Have you ever stopped to think about waiting? We spend so much time just waiting for some things to happen, other things to pass. Consider the moments of waiting that happen over the course of a typical day: on line at a register, in traffic, in a doctor’s office, on a plane, etc. The very concept of waiting — a momentary suspension of activity or delayed action until a specific event happens — seems to suggest that we have to be in some mode of action at all times during our waking hours. Being idle has come to be a bad thing, and waiting itself has a generally negative connotation because the thing you want is not in the present but locked away in some defined or undefined point in the future. Time needs to pass before that desired state can come to be. And oh how we pass our time!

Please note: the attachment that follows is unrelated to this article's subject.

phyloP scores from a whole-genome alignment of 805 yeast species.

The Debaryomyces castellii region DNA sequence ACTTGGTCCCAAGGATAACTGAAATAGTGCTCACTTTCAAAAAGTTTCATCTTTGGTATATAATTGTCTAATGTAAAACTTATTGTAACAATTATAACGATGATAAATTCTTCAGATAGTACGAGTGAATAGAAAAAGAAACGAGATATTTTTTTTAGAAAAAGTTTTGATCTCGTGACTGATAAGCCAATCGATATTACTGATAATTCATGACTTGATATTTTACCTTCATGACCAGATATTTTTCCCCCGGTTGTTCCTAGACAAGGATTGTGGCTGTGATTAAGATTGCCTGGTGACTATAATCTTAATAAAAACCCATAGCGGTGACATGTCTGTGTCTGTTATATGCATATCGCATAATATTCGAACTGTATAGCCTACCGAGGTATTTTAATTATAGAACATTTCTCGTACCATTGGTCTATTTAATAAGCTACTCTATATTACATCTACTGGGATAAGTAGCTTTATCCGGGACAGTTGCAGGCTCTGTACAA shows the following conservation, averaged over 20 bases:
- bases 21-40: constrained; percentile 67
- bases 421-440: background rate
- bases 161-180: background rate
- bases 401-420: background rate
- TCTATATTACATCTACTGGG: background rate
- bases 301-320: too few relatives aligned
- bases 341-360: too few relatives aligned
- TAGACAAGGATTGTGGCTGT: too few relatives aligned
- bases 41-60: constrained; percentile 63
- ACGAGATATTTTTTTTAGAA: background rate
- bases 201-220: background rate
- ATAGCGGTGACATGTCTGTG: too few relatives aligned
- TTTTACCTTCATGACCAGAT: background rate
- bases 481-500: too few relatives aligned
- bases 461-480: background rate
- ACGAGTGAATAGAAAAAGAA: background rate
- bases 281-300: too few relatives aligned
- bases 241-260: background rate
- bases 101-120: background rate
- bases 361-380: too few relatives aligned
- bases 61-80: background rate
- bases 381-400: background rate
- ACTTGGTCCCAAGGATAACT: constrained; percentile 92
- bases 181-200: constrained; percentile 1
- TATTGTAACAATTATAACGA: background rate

To me, commuting by mass transit is the perfect encapsulation of waiting, next to air travel. Commuting can be considered a form of routine waiting. It’s finite, scheduled, expected, and for that reason, we find ways to pour our lives and lifestyles into that span of time. Rituals, habits, indulgences all make their way into our commutes. Over the years as a regular commuter to and from New York City, I’ve observed a growing but unsurprising trend: devices have come to dominate the commuting experience. I regularly scan my subway car to see how many people are using a smartphone, tablet, e-reader, or other gadget. Most of the time, the majority of passengers are immersed in some tech-enabled activity: reading, listening to music, playing video games, watching movies. Signal permitting, people are chatting away, texting, snapping selfies, scrolling through streams of social media updates, or typing in updates of their own. It’s bad enough that we actually are capable of doing all of those things in a shared public space like a subway car or bus, that these are all options for things you can do when you have nothing else to do. The real problem is twofold. First, we haven’t yet learned how to distinguish what we should do from what we shouldn’t do in those situations. Second, and more the focus of this post, we don’t really know how to deal with moments of pause in an activity- and device-free way — to simply embrace the wait.